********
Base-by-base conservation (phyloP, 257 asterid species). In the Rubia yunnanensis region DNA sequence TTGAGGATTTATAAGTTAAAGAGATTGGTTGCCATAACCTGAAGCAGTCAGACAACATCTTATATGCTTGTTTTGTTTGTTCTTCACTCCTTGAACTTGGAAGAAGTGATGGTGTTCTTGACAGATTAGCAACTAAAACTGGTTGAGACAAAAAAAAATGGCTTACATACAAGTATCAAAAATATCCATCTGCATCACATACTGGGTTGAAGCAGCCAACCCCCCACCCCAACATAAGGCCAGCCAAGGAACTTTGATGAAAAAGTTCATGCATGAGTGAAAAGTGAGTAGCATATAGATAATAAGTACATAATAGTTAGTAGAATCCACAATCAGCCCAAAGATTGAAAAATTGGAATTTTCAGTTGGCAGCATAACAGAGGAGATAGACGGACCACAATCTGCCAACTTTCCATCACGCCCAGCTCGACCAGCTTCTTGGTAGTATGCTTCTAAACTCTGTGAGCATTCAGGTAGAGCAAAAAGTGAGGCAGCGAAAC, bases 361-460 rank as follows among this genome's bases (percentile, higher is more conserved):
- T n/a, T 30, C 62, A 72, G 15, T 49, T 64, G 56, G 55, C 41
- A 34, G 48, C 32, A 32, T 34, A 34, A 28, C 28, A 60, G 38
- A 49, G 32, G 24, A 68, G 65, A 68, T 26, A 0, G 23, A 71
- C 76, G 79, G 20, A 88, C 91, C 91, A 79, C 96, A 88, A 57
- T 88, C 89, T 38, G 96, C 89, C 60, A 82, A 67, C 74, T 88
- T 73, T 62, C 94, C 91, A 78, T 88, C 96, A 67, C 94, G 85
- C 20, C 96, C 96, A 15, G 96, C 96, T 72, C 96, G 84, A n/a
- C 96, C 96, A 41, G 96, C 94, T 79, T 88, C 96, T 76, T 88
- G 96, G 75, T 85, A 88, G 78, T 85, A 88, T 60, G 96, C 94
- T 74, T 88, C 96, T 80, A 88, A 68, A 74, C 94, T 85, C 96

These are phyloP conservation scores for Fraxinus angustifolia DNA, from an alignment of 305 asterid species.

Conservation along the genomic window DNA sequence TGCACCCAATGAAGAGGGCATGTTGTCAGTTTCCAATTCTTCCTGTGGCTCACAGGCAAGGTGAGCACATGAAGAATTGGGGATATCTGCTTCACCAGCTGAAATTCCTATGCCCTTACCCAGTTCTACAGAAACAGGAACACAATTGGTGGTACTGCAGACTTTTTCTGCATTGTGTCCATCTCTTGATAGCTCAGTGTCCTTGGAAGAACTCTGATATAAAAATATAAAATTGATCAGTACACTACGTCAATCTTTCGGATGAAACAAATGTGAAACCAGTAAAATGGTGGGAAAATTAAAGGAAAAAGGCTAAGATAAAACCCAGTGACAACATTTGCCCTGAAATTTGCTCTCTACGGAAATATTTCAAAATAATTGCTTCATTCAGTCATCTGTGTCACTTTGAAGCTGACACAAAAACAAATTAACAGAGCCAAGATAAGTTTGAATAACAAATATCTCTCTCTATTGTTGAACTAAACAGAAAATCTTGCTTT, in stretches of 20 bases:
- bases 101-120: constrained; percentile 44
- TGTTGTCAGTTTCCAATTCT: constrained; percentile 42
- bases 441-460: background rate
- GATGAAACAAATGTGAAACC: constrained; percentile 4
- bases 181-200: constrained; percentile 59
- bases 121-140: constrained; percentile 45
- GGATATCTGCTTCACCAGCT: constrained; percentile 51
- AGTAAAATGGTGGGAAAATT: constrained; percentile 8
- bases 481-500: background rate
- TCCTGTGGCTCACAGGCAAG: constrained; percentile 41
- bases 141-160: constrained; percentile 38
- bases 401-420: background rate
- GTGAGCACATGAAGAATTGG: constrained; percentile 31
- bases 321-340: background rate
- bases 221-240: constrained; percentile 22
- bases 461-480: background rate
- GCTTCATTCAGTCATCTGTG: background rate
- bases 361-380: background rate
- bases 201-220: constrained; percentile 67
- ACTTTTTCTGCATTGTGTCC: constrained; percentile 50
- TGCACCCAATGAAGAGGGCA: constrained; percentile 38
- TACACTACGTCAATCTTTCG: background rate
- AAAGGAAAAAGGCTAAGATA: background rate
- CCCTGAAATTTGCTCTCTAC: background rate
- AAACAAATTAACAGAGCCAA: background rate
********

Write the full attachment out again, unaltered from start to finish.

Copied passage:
Base-by-base conservation (phyloP, 257 asterid species). In the Rubia yunnanensis region DNA sequence TTGAGGATTTATAAGTTAAAGAGATTGGTTGCCATAACCTGAAGCAGTCAGACAACATCTTATATGCTTGTTTTGTTTGTTCTTCACTCCTTGAACTTGGAAGAAGTGATGGTGTTCTTGACAGATTAGCAACTAAAACTGGTTGAGACAAAAAAAAATGGCTTACATACAAGTATCAAAAATATCCATCTGCATCACATACTGGGTTGAAGCAGCCAACCCCCCACCCCAACATAAGGCCAGCCAAGGAACTTTGATGAAAAAGTTCATGCATGAGTGAAAAGTGAGTAGCATATAGATAATAAGTACATAATAGTTAGTAGAATCCACAATCAGCCCAAAGATTGAAAAATTGGAATTTTCAGTTGGCAGCATAACAGAGGAGATAGACGGACCACAATCTGCCAACTTTCCATCACGCCCAGCTCGACCAGCTTCTTGGTAGTATGCTTCTAAACTCTGTGAGCATTCAGGTAGAGCAAAAAGTGAGGCAGCGAAAC, bases 361-460 rank as follows among this genome's bases (percentile, higher is more conserved):
- T n/a, T 30, C 62, A 72, G 15, T 49, T 64, G 56, G 55, C 41
- A 34, G 48, C 32, A 32, T 34, A 34, A 28, C 28, A 60, G 38
- A 49, G 32, G 24, A 68, G 65, A 68, T 26, A 0, G 23, A 71
- C 76, G 79, G 20, A 88, C 91, C 91, A 79, C 96, A 88, A 57
- T 88, C 89, T 38, G 96, C 89, C 60, A 82, A 67, C 74, T 88
- T 73, T 62, C 94, C 91, A 78, T 88, C 96, A 67, C 94, G 85
- C 20, C 96, C 96, A 15, G 96, C 96, T 72, C 96, G 84, A n/a
- C 96, C 96, A 41, G 96, C 94, T 79, T 88, C 96, T 76, T 88
- G 96, G 75, T 85, A 88, G 78, T 85, A 88, T 60, G 96, C 94
- T 74, T 88, C 96, T 80, A 88, A 68, A 74, C 94, T 85, C 96

These are phyloP conservation scores for Fraxinus angustifolia DNA, from an alignment of 305 asterid species.

Conservation along the genomic window DNA sequence TGCACCCAATGAAGAGGGCATGTTGTCAGTTTCCAATTCTTCCTGTGGCTCACAGGCAAGGTGAGCACATGAAGAATTGGGGATATCTGCTTCACCAGCTGAAATTCCTATGCCCTTACCCAGTTCTACAGAAACAGGAACACAATTGGTGGTACTGCAGACTTTTTCTGCATTGTGTCCATCTCTTGATAGCTCAGTGTCCTTGGAAGAACTCTGATATAAAAATATAAAATTGATCAGTACACTACGTCAATCTTTCGGATGAAACAAATGTGAAACCAGTAAAATGGTGGGAAAATTAAAGGAAAAAGGCTAAGATAAAACCCAGTGACAACATTTGCCCTGAAATTTGCTCTCTACGGAAATATTTCAAAATAATTGCTTCATTCAGTCATCTGTGTCACTTTGAAGCTGACACAAAAACAAATTAACAGAGCCAAGATAAGTTTGAATAACAAATATCTCTCTCTATTGTTGAACTAAACAGAAAATCTTGCTTT, in stretches of 20 bases:
- bases 101-120: constrained; percentile 44
- TGTTGTCAGTTTCCAATTCT: constrained; percentile 42
- bases 441-460: background rate
- GATGAAACAAATGTGAAACC: constrained; percentile 4
- bases 181-200: constrained; percentile 59
- bases 121-140: constrained; percentile 45
- GGATATCTGCTTCACCAGCT: constrained; percentile 51
- AGTAAAATGGTGGGAAAATT: constrained; percentile 8
- bases 481-500: background rate
- TCCTGTGGCTCACAGGCAAG: constrained; percentile 41
- bases 141-160: constrained; percentile 38
- bases 401-420: background rate
- GTGAGCACATGAAGAATTGG: constrained; percentile 31
- bases 321-340: background rate
- bases 221-240: constrained; percentile 22
- bases 461-480: background rate
- GCTTCATTCAGTCATCTGTG: background rate
- bases 361-380: background rate
- bases 201-220: constrained; percentile 67
- ACTTTTTCTGCATTGTGTCC: constrained; percentile 50
- TGCACCCAATGAAGAGGGCA: constrained; percentile 38
- TACACTACGTCAATCTTTCG: background rate
- AAAGGAAAAAGGCTAAGATA: background rate
- CCCTGAAATTTGCTCTCTAC: background rate
- AAACAAATTAACAGAGCCAA: background rate